I mentioned weak tests; intuitively that's okay, but there is a concept of power of a test. Basically we want more power.
Here's an example of power:
Server farm anomaly detection is, or should be, essentially a statistical hypothesis test. So, then, the usual null hypothesis is that the farm is healthy. We do a test. There is a rate (over time, essentially probability) of false alarms (where we reject that the farm is healthy, conclude that it is sick, when it is healthy) and rate of missed detections
of actual problems (fail to reject the null hypothesis and conclude that the farm is healthy when it is sick).
Typically in hypothesis testing we get to adjust the false alarm rate. Then for a given false alarm rate, a more powerful test has a higher detection rate of real problems.
It's easy to get a low rate of false alarm; just turn off the detectors. It's easy to get 100% detection rate; just sound the alarm all the time.
So, a question is, what is the most powerful test? The answer is in the classic (late 1940s) Neyman-Pearson lemma. It's like investing in real estate: Allocate the first money to the highest ROI property; the next money to the next highest, etc. Yes, the discrete version is a knapsack problem and in NP-complete, but this is nearly never a consideration in practice. There have been claims that some high end US military target detection radar achieves the Neyman-Pearson most powerful detector.
There's more, but that is a start.
For much of engineering, e.g., quality control, the statistical hypothesis testing I outlined is common.
There are now classic texts on hypothesis testing:
E. L. Lehmann,
Testing Statistical Hypotheses,
John Wiley, New York,
E. L. Lehmann,
Statistical Methods Based on Ranks,
Nonparametric Statistics for
the Behavioral Sciences,
McGraw-Hill, New York,
The last is also just hypothesis testing; apparently the book is still referenced.
From some statistical consultants inside GE, there is
Gerald J. Hahn and
Samuel S. Shapiro,
Statistical Models in Engineering,
John Wiley & Sons,
For machine learning, so far the approach appears to be cases of empirical curve fitting.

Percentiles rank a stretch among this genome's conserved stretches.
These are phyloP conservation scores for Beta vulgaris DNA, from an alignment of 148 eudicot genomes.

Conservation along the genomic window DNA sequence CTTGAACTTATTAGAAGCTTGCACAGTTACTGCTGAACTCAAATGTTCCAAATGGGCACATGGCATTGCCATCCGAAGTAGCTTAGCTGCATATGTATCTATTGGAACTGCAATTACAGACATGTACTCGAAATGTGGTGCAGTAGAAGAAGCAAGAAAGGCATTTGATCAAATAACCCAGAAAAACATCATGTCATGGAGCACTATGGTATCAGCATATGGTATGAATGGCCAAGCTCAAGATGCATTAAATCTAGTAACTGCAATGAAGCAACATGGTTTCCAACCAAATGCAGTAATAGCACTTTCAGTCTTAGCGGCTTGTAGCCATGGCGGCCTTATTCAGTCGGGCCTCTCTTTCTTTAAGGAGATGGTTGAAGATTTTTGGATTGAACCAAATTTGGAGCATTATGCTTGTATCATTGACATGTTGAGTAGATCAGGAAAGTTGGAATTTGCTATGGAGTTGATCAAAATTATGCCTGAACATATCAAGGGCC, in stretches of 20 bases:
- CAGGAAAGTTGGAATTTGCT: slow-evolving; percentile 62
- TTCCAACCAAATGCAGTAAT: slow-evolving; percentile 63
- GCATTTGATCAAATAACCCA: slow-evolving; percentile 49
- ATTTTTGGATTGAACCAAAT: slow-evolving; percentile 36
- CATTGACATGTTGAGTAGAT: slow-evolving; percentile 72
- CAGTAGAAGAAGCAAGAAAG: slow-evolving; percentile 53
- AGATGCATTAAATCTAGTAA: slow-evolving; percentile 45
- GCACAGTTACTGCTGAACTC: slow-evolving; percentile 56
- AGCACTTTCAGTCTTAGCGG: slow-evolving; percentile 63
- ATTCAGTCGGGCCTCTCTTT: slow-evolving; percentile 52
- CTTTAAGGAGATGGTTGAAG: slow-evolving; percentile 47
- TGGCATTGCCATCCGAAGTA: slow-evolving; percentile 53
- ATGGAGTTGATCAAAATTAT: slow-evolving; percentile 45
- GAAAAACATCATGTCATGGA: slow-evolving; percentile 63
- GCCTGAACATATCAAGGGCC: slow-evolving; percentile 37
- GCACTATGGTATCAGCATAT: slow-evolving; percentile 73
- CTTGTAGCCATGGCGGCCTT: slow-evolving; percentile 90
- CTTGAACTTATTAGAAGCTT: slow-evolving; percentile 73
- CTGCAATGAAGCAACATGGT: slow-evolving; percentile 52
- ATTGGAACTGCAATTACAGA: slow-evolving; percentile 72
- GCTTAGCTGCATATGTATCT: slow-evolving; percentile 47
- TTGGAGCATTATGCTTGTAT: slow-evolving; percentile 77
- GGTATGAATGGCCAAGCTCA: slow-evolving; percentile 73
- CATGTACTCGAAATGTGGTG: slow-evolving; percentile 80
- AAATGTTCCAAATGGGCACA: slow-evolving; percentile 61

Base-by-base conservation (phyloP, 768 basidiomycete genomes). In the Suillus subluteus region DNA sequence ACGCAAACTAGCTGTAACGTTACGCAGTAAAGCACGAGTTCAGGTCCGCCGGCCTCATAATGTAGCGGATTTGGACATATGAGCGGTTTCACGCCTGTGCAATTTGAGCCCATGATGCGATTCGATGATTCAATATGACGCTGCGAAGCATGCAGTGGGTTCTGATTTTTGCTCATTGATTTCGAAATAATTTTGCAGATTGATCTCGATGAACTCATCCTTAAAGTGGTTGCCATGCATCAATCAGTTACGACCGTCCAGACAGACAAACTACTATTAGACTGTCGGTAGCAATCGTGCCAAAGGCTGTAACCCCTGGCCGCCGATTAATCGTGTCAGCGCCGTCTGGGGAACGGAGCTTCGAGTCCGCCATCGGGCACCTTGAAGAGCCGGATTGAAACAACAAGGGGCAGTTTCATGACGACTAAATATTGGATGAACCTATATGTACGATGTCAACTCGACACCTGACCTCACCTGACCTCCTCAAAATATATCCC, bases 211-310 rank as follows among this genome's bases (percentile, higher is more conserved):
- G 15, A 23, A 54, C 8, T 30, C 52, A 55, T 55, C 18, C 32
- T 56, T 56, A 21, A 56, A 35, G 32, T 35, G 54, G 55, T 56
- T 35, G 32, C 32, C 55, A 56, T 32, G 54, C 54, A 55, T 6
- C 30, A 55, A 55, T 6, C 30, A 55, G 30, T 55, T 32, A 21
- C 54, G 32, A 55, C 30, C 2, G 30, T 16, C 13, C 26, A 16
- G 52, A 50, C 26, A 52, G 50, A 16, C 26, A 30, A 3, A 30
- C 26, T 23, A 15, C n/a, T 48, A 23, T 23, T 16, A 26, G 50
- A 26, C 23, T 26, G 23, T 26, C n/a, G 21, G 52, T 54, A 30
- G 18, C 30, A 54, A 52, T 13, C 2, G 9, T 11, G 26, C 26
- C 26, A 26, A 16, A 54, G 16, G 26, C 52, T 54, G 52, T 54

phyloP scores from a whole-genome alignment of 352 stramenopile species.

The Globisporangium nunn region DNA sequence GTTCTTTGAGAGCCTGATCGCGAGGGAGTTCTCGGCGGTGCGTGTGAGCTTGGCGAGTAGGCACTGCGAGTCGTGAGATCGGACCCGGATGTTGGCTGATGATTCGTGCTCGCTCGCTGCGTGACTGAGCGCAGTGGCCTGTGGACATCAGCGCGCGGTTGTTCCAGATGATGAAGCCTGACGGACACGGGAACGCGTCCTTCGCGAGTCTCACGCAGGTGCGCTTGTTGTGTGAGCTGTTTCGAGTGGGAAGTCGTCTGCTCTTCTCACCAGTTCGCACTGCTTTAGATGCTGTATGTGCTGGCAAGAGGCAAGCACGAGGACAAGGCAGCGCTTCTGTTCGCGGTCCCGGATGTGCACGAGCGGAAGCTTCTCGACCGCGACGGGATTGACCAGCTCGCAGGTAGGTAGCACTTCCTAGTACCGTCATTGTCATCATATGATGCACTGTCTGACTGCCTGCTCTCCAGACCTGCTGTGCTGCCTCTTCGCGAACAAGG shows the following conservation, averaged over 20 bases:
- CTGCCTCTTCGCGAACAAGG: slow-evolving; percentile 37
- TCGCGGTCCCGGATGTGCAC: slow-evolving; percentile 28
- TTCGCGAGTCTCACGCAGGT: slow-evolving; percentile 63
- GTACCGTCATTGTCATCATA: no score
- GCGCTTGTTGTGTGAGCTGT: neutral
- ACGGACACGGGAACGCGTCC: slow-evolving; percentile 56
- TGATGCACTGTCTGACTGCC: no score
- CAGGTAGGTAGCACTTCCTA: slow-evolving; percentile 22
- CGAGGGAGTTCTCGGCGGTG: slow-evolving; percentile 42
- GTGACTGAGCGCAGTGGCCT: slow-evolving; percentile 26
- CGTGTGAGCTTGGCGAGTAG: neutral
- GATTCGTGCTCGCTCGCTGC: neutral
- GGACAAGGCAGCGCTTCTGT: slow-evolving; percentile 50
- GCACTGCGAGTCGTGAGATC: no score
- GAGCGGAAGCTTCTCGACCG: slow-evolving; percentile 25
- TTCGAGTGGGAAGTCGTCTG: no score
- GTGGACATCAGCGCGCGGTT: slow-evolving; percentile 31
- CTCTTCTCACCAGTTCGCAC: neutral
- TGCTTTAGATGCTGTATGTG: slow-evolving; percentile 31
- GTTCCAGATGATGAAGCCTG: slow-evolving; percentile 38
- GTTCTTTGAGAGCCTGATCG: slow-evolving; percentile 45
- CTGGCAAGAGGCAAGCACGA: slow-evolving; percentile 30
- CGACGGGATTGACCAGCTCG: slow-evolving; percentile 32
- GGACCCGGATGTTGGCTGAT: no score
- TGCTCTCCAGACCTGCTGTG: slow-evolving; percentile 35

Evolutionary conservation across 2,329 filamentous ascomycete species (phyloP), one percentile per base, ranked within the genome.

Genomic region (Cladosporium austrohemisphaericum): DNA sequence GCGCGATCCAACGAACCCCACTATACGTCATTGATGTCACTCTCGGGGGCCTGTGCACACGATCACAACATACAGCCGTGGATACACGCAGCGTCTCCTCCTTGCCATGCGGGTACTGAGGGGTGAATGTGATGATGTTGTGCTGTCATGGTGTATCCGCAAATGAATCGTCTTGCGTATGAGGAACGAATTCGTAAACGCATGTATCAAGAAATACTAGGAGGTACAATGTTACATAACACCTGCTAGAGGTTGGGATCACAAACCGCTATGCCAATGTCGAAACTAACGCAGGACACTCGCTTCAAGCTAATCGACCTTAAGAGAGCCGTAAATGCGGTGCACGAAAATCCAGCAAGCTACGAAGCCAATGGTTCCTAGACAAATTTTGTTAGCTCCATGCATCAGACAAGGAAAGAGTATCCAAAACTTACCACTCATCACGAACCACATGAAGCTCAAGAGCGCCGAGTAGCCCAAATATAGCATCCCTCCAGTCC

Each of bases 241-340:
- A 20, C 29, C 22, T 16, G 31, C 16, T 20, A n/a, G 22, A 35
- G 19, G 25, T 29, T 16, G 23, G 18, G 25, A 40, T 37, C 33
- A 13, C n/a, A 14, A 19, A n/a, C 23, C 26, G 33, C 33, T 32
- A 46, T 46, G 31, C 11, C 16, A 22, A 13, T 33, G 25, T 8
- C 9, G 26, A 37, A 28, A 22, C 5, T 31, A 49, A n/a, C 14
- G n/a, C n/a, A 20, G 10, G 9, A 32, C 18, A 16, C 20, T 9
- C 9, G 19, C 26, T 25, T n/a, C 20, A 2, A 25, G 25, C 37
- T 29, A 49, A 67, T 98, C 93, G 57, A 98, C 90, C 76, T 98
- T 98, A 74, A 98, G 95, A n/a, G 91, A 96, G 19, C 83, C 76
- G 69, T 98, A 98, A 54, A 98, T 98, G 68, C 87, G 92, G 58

The linear case of versions of regression analysis remain of interest. There the matrix theory I outlined is central. And regression analysis goes way back, 100 or so years, and is awash in uses of statistical hypothesis tests for the regression (F-ratio), individual coefficients, (t-tests), and confidence intervals on predicted values.
For using probabilistic and statistical methods in the non-linear fitting, that is more advanced and likely an active field of research.
In my own work, I use and/or create new statistical methods when and as I need them. My current work has some original work in, really, applied probability that also can be considered statistics. And when I was doing AI at IBM, I created some new mathematical statistics hypothesis tests to improve on what we were doing in AI. Later I published the work. Parts of the machine learning community might call that paper a case of supervised learning, but the paper is theorems and proofs in applied probability that give results on false alarm rates and detection rates, that is, statistical hypothesis tests (both multi-dimensional and distribution-free). So, that paper can be regarded as relevant to machine learning, but the prerequisites are a ugrad pure math major, about two years of graduate pure math with measure theory and functional analysis, a course in what Leo Breiman called graduate probability, and some work in stochastic processes. At one point I use a classic result of S. Ulam that the French probabilist Le Cam called tightness -- there is a nice presentation in
Convergence of Probability Measures,
John Wiley and Sons, New York, 1968.
The work was for anomaly detection in complex systems so could be regarded as for both engineering and machine learning. But I can't give all the background here.
For linear algebra, Gilbert Strang's course is a revelation.